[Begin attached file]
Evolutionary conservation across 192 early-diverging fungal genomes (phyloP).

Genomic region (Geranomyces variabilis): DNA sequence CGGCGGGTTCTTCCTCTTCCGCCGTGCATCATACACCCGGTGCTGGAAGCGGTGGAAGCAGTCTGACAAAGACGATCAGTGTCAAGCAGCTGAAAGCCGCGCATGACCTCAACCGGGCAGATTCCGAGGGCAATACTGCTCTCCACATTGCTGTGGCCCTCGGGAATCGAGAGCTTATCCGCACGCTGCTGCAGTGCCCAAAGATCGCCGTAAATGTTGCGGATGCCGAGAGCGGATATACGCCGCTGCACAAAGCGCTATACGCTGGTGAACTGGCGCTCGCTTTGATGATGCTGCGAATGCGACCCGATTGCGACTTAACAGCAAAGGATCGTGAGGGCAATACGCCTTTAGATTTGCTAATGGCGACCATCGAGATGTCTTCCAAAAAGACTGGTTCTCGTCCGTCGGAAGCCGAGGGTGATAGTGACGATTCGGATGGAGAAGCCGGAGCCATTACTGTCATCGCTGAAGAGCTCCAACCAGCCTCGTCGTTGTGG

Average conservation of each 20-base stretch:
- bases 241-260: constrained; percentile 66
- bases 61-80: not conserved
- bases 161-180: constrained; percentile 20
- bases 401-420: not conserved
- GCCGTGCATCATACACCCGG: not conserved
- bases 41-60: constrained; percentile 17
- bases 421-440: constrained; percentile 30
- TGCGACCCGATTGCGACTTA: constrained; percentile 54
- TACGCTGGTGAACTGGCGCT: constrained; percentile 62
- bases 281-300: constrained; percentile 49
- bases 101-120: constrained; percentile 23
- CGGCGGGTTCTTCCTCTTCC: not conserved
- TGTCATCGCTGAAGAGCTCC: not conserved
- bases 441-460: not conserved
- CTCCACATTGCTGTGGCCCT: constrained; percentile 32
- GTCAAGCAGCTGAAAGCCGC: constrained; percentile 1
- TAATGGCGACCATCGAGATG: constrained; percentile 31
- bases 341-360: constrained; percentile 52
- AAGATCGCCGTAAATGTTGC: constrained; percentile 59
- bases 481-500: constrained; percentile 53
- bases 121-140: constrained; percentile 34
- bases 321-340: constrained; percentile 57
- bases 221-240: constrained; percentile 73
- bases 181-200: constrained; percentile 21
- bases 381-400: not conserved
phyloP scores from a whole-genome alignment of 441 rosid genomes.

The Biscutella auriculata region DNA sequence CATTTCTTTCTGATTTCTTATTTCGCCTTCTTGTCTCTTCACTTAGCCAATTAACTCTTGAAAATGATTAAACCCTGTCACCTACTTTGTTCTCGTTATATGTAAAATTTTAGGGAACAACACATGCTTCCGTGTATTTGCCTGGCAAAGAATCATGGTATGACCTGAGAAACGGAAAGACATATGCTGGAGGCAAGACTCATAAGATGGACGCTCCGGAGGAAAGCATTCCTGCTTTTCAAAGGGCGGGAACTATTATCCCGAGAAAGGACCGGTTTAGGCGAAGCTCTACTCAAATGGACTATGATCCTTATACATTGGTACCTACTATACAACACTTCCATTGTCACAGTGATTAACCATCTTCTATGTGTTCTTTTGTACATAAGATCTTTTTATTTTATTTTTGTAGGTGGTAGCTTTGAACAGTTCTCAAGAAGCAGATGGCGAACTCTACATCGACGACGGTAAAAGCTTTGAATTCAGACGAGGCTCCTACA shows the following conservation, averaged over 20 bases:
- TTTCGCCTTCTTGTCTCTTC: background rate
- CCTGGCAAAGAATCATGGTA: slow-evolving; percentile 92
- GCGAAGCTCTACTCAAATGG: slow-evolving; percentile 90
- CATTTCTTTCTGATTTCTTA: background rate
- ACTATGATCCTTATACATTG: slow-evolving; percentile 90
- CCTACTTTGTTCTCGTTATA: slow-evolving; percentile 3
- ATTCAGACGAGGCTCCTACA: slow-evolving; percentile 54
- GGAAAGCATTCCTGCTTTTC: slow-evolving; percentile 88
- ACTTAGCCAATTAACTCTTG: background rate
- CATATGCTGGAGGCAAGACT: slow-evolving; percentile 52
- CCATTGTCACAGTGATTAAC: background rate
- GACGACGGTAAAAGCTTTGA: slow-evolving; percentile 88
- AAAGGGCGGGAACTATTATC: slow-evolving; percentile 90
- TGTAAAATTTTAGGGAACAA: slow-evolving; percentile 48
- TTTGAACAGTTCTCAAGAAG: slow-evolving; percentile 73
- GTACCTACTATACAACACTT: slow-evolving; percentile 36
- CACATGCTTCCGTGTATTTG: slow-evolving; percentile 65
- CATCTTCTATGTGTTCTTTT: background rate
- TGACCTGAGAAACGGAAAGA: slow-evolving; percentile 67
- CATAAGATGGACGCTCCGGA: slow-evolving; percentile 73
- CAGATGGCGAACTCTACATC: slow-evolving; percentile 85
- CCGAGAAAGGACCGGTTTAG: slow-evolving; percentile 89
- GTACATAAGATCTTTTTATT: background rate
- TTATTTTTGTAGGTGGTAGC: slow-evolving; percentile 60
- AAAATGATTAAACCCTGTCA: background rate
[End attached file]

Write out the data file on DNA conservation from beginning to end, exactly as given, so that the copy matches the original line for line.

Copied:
Evolutionary conservation across 192 early-diverging fungal genomes (phyloP).

Genomic region (Geranomyces variabilis): DNA sequence CGGCGGGTTCTTCCTCTTCCGCCGTGCATCATACACCCGGTGCTGGAAGCGGTGGAAGCAGTCTGACAAAGACGATCAGTGTCAAGCAGCTGAAAGCCGCGCATGACCTCAACCGGGCAGATTCCGAGGGCAATACTGCTCTCCACATTGCTGTGGCCCTCGGGAATCGAGAGCTTATCCGCACGCTGCTGCAGTGCCCAAAGATCGCCGTAAATGTTGCGGATGCCGAGAGCGGATATACGCCGCTGCACAAAGCGCTATACGCTGGTGAACTGGCGCTCGCTTTGATGATGCTGCGAATGCGACCCGATTGCGACTTAACAGCAAAGGATCGTGAGGGCAATACGCCTTTAGATTTGCTAATGGCGACCATCGAGATGTCTTCCAAAAAGACTGGTTCTCGTCCGTCGGAAGCCGAGGGTGATAGTGACGATTCGGATGGAGAAGCCGGAGCCATTACTGTCATCGCTGAAGAGCTCCAACCAGCCTCGTCGTTGTGG

Average conservation of each 20-base stretch:
- bases 241-260: constrained; percentile 66
- bases 61-80: not conserved
- bases 161-180: constrained; percentile 20
- bases 401-420: not conserved
- GCCGTGCATCATACACCCGG: not conserved
- bases 41-60: constrained; percentile 17
- bases 421-440: constrained; percentile 30
- TGCGACCCGATTGCGACTTA: constrained; percentile 54
- TACGCTGGTGAACTGGCGCT: constrained; percentile 62
- bases 281-300: constrained; percentile 49
- bases 101-120: constrained; percentile 23
- CGGCGGGTTCTTCCTCTTCC: not conserved
- TGTCATCGCTGAAGAGCTCC: not conserved
- bases 441-460: not conserved
- CTCCACATTGCTGTGGCCCT: constrained; percentile 32
- GTCAAGCAGCTGAAAGCCGC: constrained; percentile 1
- TAATGGCGACCATCGAGATG: constrained; percentile 31
- bases 341-360: constrained; percentile 52
- AAGATCGCCGTAAATGTTGC: constrained; percentile 59
- bases 481-500: constrained; percentile 53
- bases 121-140: constrained; percentile 34
- bases 321-340: constrained; percentile 57
- bases 221-240: constrained; percentile 73
- bases 181-200: constrained; percentile 21
- bases 381-400: not conserved
phyloP scores from a whole-genome alignment of 441 rosid genomes.

The Biscutella auriculata region DNA sequence CATTTCTTTCTGATTTCTTATTTCGCCTTCTTGTCTCTTCACTTAGCCAATTAACTCTTGAAAATGATTAAACCCTGTCACCTACTTTGTTCTCGTTATATGTAAAATTTTAGGGAACAACACATGCTTCCGTGTATTTGCCTGGCAAAGAATCATGGTATGACCTGAGAAACGGAAAGACATATGCTGGAGGCAAGACTCATAAGATGGACGCTCCGGAGGAAAGCATTCCTGCTTTTCAAAGGGCGGGAACTATTATCCCGAGAAAGGACCGGTTTAGGCGAAGCTCTACTCAAATGGACTATGATCCTTATACATTGGTACCTACTATACAACACTTCCATTGTCACAGTGATTAACCATCTTCTATGTGTTCTTTTGTACATAAGATCTTTTTATTTTATTTTTGTAGGTGGTAGCTTTGAACAGTTCTCAAGAAGCAGATGGCGAACTCTACATCGACGACGGTAAAAGCTTTGAATTCAGACGAGGCTCCTACA shows the following conservation, averaged over 20 bases:
- TTTCGCCTTCTTGTCTCTTC: background rate
- CCTGGCAAAGAATCATGGTA: slow-evolving; percentile 92
- GCGAAGCTCTACTCAAATGG: slow-evolving; percentile 90
- CATTTCTTTCTGATTTCTTA: background rate
- ACTATGATCCTTATACATTG: slow-evolving; percentile 90
- CCTACTTTGTTCTCGTTATA: slow-evolving; percentile 3
- ATTCAGACGAGGCTCCTACA: slow-evolving; percentile 54
- GGAAAGCATTCCTGCTTTTC: slow-evolving; percentile 88
- ACTTAGCCAATTAACTCTTG: background rate
- CATATGCTGGAGGCAAGACT: slow-evolving; percentile 52
- CCATTGTCACAGTGATTAAC: background rate
- GACGACGGTAAAAGCTTTGA: slow-evolving; percentile 88
- AAAGGGCGGGAACTATTATC: slow-evolving; percentile 90
- TGTAAAATTTTAGGGAACAA: slow-evolving; percentile 48
- TTTGAACAGTTCTCAAGAAG: slow-evolving; percentile 73
- GTACCTACTATACAACACTT: slow-evolving; percentile 36
- CACATGCTTCCGTGTATTTG: slow-evolving; percentile 65
- CATCTTCTATGTGTTCTTTT: background rate
- TGACCTGAGAAACGGAAAGA: slow-evolving; percentile 67
- CATAAGATGGACGCTCCGGA: slow-evolving; percentile 73
- CAGATGGCGAACTCTACATC: slow-evolving; percentile 85
- CCGAGAAAGGACCGGTTTAG: slow-evolving; percentile 89
- GTACATAAGATCTTTTTATT: background rate
- TTATTTTTGTAGGTGGTAGC: slow-evolving; percentile 60
- AAAATGATTAAACCCTGTCA: background rate